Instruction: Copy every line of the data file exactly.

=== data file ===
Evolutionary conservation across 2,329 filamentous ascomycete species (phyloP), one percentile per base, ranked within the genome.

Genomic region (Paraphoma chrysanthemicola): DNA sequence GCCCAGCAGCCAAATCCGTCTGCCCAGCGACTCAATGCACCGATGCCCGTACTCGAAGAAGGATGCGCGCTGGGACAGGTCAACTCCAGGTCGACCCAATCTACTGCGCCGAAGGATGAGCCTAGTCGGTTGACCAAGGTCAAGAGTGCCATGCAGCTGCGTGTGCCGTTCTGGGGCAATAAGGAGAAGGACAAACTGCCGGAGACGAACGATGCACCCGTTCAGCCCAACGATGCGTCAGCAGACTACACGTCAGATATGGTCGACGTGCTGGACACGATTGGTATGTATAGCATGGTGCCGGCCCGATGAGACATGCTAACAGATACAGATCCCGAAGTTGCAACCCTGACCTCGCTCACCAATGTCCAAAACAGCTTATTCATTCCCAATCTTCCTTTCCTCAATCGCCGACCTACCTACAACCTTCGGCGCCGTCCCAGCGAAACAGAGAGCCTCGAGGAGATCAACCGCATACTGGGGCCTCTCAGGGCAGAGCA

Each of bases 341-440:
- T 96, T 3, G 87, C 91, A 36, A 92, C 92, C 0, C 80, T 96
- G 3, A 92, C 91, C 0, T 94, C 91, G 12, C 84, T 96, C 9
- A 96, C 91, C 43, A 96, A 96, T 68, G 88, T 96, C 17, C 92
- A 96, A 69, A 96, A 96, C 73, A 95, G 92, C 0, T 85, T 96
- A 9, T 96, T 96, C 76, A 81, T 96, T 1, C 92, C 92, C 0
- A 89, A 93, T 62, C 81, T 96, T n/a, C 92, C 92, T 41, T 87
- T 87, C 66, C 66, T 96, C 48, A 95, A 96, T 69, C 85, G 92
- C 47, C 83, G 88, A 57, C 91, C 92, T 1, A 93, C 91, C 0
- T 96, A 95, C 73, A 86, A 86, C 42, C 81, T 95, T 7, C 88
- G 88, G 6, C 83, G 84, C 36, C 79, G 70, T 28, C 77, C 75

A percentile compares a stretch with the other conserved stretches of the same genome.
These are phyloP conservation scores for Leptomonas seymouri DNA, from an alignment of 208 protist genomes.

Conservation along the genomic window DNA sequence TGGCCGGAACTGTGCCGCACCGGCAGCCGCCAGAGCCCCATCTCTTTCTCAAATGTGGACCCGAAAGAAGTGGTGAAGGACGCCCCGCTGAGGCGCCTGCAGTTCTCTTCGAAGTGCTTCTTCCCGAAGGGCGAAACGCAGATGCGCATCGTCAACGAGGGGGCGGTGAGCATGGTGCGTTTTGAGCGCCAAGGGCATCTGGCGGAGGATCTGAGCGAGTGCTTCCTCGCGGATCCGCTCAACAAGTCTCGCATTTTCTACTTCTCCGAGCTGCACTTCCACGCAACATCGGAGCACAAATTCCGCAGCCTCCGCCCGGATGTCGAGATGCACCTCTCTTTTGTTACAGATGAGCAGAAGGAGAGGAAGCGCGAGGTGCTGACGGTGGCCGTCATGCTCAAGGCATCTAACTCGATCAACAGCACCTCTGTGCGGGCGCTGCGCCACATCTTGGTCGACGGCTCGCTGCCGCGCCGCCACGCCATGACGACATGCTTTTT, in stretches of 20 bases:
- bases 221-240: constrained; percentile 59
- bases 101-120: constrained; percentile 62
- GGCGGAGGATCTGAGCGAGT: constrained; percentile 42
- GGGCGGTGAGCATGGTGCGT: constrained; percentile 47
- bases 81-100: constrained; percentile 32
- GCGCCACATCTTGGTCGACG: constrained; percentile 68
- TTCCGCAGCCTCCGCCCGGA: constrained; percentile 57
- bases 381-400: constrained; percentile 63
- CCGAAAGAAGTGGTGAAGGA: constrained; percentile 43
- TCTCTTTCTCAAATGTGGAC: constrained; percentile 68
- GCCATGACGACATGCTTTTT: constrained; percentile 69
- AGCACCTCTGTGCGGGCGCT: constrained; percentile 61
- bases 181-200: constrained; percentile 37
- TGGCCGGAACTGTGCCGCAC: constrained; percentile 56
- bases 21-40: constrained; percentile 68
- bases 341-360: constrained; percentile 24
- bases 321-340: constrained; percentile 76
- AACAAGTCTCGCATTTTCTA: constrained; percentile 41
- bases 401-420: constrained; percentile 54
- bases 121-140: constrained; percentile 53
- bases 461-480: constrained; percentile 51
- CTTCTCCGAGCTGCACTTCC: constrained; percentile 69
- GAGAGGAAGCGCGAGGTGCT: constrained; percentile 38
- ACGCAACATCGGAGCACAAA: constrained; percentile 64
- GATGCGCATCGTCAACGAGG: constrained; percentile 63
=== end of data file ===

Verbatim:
Evolutionary conservation across 2,329 filamentous ascomycete species (phyloP), one percentile per base, ranked within the genome.

Genomic region (Paraphoma chrysanthemicola): DNA sequence GCCCAGCAGCCAAATCCGTCTGCCCAGCGACTCAATGCACCGATGCCCGTACTCGAAGAAGGATGCGCGCTGGGACAGGTCAACTCCAGGTCGACCCAATCTACTGCGCCGAAGGATGAGCCTAGTCGGTTGACCAAGGTCAAGAGTGCCATGCAGCTGCGTGTGCCGTTCTGGGGCAATAAGGAGAAGGACAAACTGCCGGAGACGAACGATGCACCCGTTCAGCCCAACGATGCGTCAGCAGACTACACGTCAGATATGGTCGACGTGCTGGACACGATTGGTATGTATAGCATGGTGCCGGCCCGATGAGACATGCTAACAGATACAGATCCCGAAGTTGCAACCCTGACCTCGCTCACCAATGTCCAAAACAGCTTATTCATTCCCAATCTTCCTTTCCTCAATCGCCGACCTACCTACAACCTTCGGCGCCGTCCCAGCGAAACAGAGAGCCTCGAGGAGATCAACCGCATACTGGGGCCTCTCAGGGCAGAGCA

Each of bases 341-440:
- T 96, T 3, G 87, C 91, A 36, A 92, C 92, C 0, C 80, T 96
- G 3, A 92, C 91, C 0, T 94, C 91, G 12, C 84, T 96, C 9
- A 96, C 91, C 43, A 96, A 96, T 68, G 88, T 96, C 17, C 92
- A 96, A 69, A 96, A 96, C 73, A 95, G 92, C 0, T 85, T 96
- A 9, T 96, T 96, C 76, A 81, T 96, T 1, C 92, C 92, C 0
- A 89, A 93, T 62, C 81, T 96, T n/a, C 92, C 92, T 41, T 87
- T 87, C 66, C 66, T 96, C 48, A 95, A 96, T 69, C 85, G 92
- C 47, C 83, G 88, A 57, C 91, C 92, T 1, A 93, C 91, C 0
- T 96, A 95, C 73, A 86, A 86, C 42, C 81, T 95, T 7, C 88
- G 88, G 6, C 83, G 84, C 36, C 79, G 70, T 28, C 77, C 75

A percentile compares a stretch with the other conserved stretches of the same genome.
These are phyloP conservation scores for Leptomonas seymouri DNA, from an alignment of 208 protist genomes.

Conservation along the genomic window DNA sequence TGGCCGGAACTGTGCCGCACCGGCAGCCGCCAGAGCCCCATCTCTTTCTCAAATGTGGACCCGAAAGAAGTGGTGAAGGACGCCCCGCTGAGGCGCCTGCAGTTCTCTTCGAAGTGCTTCTTCCCGAAGGGCGAAACGCAGATGCGCATCGTCAACGAGGGGGCGGTGAGCATGGTGCGTTTTGAGCGCCAAGGGCATCTGGCGGAGGATCTGAGCGAGTGCTTCCTCGCGGATCCGCTCAACAAGTCTCGCATTTTCTACTTCTCCGAGCTGCACTTCCACGCAACATCGGAGCACAAATTCCGCAGCCTCCGCCCGGATGTCGAGATGCACCTCTCTTTTGTTACAGATGAGCAGAAGGAGAGGAAGCGCGAGGTGCTGACGGTGGCCGTCATGCTCAAGGCATCTAACTCGATCAACAGCACCTCTGTGCGGGCGCTGCGCCACATCTTGGTCGACGGCTCGCTGCCGCGCCGCCACGCCATGACGACATGCTTTTT, in stretches of 20 bases:
- bases 221-240: constrained; percentile 59
- bases 101-120: constrained; percentile 62
- GGCGGAGGATCTGAGCGAGT: constrained; percentile 42
- GGGCGGTGAGCATGGTGCGT: constrained; percentile 47
- bases 81-100: constrained; percentile 32
- GCGCCACATCTTGGTCGACG: constrained; percentile 68
- TTCCGCAGCCTCCGCCCGGA: constrained; percentile 57
- bases 381-400: constrained; percentile 63
- CCGAAAGAAGTGGTGAAGGA: constrained; percentile 43
- TCTCTTTCTCAAATGTGGAC: constrained; percentile 68
- GCCATGACGACATGCTTTTT: constrained; percentile 69
- AGCACCTCTGTGCGGGCGCT: constrained; percentile 61
- bases 181-200: constrained; percentile 37
- TGGCCGGAACTGTGCCGCAC: constrained; percentile 56
- bases 21-40: constrained; percentile 68
- bases 341-360: constrained; percentile 24
- bases 321-340: constrained; percentile 76
- AACAAGTCTCGCATTTTCTA: constrained; percentile 41
- bases 401-420: constrained; percentile 54
- bases 121-140: constrained; percentile 53
- bases 461-480: constrained; percentile 51
- CTTCTCCGAGCTGCACTTCC: constrained; percentile 69
- GAGAGGAAGCGCGAGGTGCT: constrained; percentile 38
- ACGCAACATCGGAGCACAAA: constrained; percentile 64
- GATGCGCATCGTCAACGAGG: constrained; percentile 63